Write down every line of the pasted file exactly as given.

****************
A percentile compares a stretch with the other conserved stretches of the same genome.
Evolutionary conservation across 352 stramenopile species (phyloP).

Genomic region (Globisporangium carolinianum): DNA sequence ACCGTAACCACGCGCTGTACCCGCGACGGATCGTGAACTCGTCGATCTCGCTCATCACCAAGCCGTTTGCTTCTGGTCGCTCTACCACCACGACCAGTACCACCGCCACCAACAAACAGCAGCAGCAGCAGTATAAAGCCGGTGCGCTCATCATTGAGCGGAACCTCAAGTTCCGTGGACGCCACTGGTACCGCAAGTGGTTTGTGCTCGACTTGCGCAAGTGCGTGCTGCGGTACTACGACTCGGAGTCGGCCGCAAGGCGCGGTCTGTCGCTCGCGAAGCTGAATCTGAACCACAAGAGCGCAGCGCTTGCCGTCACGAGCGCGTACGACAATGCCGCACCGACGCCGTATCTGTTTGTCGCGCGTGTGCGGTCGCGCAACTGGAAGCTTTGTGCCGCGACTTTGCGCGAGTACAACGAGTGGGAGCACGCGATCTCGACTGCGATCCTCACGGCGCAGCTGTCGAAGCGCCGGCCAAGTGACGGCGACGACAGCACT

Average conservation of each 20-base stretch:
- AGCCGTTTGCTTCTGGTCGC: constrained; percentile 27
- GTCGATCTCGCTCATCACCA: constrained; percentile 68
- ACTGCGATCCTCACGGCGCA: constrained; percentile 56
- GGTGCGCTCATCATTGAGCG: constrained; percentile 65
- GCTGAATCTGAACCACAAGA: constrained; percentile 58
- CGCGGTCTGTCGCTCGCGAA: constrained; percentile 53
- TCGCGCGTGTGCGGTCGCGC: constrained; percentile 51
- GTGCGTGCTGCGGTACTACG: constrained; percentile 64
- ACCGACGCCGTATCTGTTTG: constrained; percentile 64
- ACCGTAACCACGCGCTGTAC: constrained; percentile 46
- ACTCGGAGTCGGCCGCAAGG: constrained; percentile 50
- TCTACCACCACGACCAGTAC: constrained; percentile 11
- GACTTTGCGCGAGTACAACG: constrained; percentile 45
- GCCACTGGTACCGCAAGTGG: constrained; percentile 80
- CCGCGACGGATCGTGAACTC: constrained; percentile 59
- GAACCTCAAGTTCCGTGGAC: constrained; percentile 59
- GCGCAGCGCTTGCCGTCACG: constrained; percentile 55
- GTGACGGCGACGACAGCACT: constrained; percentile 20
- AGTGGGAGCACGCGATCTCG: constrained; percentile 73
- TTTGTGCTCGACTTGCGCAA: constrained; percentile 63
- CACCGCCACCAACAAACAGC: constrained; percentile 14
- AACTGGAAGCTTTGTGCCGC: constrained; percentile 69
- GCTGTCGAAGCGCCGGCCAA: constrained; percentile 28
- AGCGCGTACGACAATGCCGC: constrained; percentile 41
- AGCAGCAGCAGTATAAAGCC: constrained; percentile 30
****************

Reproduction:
A percentile compares a stretch with the other conserved stretches of the same genome.
Evolutionary conservation across 352 stramenopile species (phyloP).

Genomic region (Globisporangium carolinianum): DNA sequence ACCGTAACCACGCGCTGTACCCGCGACGGATCGTGAACTCGTCGATCTCGCTCATCACCAAGCCGTTTGCTTCTGGTCGCTCTACCACCACGACCAGTACCACCGCCACCAACAAACAGCAGCAGCAGCAGTATAAAGCCGGTGCGCTCATCATTGAGCGGAACCTCAAGTTCCGTGGACGCCACTGGTACCGCAAGTGGTTTGTGCTCGACTTGCGCAAGTGCGTGCTGCGGTACTACGACTCGGAGTCGGCCGCAAGGCGCGGTCTGTCGCTCGCGAAGCTGAATCTGAACCACAAGAGCGCAGCGCTTGCCGTCACGAGCGCGTACGACAATGCCGCACCGACGCCGTATCTGTTTGTCGCGCGTGTGCGGTCGCGCAACTGGAAGCTTTGTGCCGCGACTTTGCGCGAGTACAACGAGTGGGAGCACGCGATCTCGACTGCGATCCTCACGGCGCAGCTGTCGAAGCGCCGGCCAAGTGACGGCGACGACAGCACT

Average conservation of each 20-base stretch:
- AGCCGTTTGCTTCTGGTCGC: constrained; percentile 27
- GTCGATCTCGCTCATCACCA: constrained; percentile 68
- ACTGCGATCCTCACGGCGCA: constrained; percentile 56
- GGTGCGCTCATCATTGAGCG: constrained; percentile 65
- GCTGAATCTGAACCACAAGA: constrained; percentile 58
- CGCGGTCTGTCGCTCGCGAA: constrained; percentile 53
- TCGCGCGTGTGCGGTCGCGC: constrained; percentile 51
- GTGCGTGCTGCGGTACTACG: constrained; percentile 64
- ACCGACGCCGTATCTGTTTG: constrained; percentile 64
- ACCGTAACCACGCGCTGTAC: constrained; percentile 46
- ACTCGGAGTCGGCCGCAAGG: constrained; percentile 50
- TCTACCACCACGACCAGTAC: constrained; percentile 11
- GACTTTGCGCGAGTACAACG: constrained; percentile 45
- GCCACTGGTACCGCAAGTGG: constrained; percentile 80
- CCGCGACGGATCGTGAACTC: constrained; percentile 59
- GAACCTCAAGTTCCGTGGAC: constrained; percentile 59
- GCGCAGCGCTTGCCGTCACG: constrained; percentile 55
- GTGACGGCGACGACAGCACT: constrained; percentile 20
- AGTGGGAGCACGCGATCTCG: constrained; percentile 73
- TTTGTGCTCGACTTGCGCAA: constrained; percentile 63
- CACCGCCACCAACAAACAGC: constrained; percentile 14
- AACTGGAAGCTTTGTGCCGC: constrained; percentile 69
- GCTGTCGAAGCGCCGGCCAA: constrained; percentile 28
- AGCGCGTACGACAATGCCGC: constrained; percentile 41
- AGCAGCAGCAGTATAAAGCC: constrained; percentile 30